Other features of the charming two-bedroom suite include original hardwood floors, lead glass windows off the kitchen and high ceilings.
But, Warring explains, that charm is a trade-off for living in a 1931 three-storey walk-up with a tiny galley kitchen with minimal counter space, no balcony and heat provided by radiators, which on this sunny February day give the suite a tropical feel, even with the window open.
Warring and Broster believe it’s that mix of vintage detail and lack of amenities that makes the $1,374 monthly rent they pay for their 1,250-square-foot, two-bedroom apartment right on the money. But that’s not how the new owners of the Seafield Apartments at 1436 Pendrell St. see it.
In January, Broster and Warring, along with the other tenants of the building, received notices from Gordon Nelson Investments stating the company has applied to the provincial government’s Residential Tenancy Branch for rent increases of up to 73 per cent. That would see the monthly rent on Broster and Warring’s apartment rise to $2,255.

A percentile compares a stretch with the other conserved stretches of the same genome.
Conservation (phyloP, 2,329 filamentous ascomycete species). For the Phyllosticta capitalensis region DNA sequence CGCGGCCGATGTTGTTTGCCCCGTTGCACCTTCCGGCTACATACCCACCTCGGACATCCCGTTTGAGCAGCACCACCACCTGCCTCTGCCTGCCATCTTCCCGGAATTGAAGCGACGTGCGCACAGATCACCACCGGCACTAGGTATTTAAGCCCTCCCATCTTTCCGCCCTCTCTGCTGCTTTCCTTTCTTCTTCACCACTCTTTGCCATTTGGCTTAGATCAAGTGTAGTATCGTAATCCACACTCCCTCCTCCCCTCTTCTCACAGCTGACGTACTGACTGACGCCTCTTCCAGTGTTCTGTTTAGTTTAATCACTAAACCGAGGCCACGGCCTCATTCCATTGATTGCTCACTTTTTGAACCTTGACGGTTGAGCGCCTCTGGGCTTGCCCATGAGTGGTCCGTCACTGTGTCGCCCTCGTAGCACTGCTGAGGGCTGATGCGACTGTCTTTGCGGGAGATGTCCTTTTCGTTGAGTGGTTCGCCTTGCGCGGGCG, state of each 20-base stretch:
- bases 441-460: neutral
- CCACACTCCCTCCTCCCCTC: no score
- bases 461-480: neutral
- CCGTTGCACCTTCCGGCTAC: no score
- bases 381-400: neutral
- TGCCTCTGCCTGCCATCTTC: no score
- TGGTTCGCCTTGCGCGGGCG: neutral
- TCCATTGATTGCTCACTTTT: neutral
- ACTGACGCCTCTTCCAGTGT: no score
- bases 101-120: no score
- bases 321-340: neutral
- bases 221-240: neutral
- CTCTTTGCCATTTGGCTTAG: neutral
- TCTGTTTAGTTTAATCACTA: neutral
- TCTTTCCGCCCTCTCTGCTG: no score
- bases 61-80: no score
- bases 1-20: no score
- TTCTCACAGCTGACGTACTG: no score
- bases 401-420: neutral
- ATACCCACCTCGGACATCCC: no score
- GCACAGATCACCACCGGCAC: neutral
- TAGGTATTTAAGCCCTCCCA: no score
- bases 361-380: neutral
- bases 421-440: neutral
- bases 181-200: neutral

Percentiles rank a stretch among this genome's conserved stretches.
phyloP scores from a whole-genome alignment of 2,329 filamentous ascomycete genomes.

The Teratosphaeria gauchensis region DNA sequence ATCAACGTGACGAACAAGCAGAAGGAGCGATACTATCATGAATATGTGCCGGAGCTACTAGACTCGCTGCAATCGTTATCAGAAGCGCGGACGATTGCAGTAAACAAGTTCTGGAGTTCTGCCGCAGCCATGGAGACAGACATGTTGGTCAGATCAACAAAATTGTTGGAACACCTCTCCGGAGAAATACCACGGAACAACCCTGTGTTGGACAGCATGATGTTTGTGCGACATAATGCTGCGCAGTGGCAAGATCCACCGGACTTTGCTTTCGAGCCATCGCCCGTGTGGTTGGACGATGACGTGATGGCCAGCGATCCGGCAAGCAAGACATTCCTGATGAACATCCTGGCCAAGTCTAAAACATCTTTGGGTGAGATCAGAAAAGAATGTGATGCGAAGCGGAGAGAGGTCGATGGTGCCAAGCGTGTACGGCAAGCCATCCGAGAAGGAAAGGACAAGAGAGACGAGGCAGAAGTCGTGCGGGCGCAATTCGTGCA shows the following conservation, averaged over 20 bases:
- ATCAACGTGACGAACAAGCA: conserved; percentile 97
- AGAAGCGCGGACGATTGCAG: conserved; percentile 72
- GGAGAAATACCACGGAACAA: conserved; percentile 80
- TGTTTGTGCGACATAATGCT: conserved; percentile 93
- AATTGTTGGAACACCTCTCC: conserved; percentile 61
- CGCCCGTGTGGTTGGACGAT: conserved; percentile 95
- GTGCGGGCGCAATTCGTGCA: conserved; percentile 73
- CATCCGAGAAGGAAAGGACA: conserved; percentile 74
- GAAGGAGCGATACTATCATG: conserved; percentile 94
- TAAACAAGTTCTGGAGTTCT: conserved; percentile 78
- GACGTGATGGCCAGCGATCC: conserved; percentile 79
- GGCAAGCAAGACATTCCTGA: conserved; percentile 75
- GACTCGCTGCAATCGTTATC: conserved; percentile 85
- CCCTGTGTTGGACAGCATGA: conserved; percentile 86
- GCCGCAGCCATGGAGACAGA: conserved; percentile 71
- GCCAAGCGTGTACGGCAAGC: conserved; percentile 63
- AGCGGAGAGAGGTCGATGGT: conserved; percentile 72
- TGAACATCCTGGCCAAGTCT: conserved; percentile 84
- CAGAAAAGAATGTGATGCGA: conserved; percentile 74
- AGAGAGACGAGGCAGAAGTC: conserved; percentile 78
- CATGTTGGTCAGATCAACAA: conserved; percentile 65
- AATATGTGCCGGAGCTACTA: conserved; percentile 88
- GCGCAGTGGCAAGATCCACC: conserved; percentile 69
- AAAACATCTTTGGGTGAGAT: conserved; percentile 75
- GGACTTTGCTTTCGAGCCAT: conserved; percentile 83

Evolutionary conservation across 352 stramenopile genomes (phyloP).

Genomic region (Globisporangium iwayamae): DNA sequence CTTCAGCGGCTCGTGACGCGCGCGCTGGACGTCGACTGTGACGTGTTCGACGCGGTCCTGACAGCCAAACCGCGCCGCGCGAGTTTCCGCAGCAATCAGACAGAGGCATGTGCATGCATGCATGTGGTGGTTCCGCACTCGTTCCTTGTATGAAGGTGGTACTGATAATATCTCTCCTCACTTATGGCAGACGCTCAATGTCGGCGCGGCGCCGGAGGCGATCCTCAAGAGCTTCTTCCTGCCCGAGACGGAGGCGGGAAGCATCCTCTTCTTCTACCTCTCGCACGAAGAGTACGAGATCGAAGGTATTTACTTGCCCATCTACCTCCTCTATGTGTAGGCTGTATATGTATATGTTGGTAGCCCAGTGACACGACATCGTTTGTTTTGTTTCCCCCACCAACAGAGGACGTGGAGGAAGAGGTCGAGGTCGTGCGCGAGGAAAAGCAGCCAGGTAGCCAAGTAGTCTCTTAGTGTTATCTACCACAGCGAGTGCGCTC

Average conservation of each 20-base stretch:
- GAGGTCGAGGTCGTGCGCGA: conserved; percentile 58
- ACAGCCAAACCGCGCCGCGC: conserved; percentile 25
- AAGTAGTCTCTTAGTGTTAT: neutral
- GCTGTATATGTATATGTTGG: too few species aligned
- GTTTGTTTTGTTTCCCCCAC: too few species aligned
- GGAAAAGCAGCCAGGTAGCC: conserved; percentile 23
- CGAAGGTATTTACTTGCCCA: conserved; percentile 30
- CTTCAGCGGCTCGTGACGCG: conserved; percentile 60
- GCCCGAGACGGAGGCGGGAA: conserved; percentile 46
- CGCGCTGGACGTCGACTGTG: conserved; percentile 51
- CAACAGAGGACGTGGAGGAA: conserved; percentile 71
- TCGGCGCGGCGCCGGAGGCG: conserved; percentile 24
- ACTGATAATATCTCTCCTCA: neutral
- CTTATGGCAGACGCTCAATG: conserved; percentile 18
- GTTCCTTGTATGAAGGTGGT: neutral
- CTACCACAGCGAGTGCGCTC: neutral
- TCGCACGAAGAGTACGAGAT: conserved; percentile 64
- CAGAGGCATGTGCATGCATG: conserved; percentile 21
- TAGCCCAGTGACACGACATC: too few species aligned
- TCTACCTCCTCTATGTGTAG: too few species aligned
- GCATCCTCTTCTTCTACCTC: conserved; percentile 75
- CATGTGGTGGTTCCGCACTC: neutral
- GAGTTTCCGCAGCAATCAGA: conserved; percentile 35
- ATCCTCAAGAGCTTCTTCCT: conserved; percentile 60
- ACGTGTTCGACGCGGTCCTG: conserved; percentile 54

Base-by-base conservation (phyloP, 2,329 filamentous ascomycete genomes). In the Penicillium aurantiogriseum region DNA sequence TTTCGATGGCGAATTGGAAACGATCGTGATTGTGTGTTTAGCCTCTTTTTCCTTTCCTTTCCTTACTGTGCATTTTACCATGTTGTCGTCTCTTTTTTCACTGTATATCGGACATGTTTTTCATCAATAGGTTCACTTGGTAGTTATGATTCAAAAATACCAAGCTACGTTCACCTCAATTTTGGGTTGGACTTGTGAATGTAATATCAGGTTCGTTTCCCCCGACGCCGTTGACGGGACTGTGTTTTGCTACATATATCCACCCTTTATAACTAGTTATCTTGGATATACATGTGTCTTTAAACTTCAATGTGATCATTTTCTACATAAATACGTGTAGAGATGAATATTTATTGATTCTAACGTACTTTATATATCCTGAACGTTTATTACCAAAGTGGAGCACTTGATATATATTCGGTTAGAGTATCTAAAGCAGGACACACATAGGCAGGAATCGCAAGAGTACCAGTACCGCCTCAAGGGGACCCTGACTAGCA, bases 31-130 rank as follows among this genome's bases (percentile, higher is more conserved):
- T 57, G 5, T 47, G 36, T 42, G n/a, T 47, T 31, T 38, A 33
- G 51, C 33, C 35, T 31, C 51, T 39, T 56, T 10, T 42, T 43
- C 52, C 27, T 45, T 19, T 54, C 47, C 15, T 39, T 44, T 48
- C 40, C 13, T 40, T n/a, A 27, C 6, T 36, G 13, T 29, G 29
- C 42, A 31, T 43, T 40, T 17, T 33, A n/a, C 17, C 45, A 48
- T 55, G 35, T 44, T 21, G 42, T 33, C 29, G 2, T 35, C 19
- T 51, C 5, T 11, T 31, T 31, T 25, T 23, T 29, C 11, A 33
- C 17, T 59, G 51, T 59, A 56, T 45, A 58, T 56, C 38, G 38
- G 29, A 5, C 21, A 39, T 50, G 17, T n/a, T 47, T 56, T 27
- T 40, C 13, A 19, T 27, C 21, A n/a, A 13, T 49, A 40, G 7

Gordon Nelson Investments is owned by local businessmen and brothers-in-law Jason Gordon and Chris Nelson. The tenants claim the application, based on what’s known as “geographic profiling” is outrageous, but Chris Nelson argues the increase is in keeping with what’s being charged for similar apartments in what he calls one of the most desirable neighbourhoods in North America.
The landlords and tenants will fight it out March 11 during arbitration through the Residential Tenancy Office. Though not legally binding, the outcome of the ruling, which could take up to 30 days to decide, is expected to be precedent setting.
The tenants of the Seafield view the application as yet another ploy to drive them out of the building, which would give Gordon and Nelson carte blanche to charge new renters what they want for rent.
But the tenants have drawn a line in the sand and say they’re not going to be driven out of their homes by what they call unscrupulous and corrupt landlords.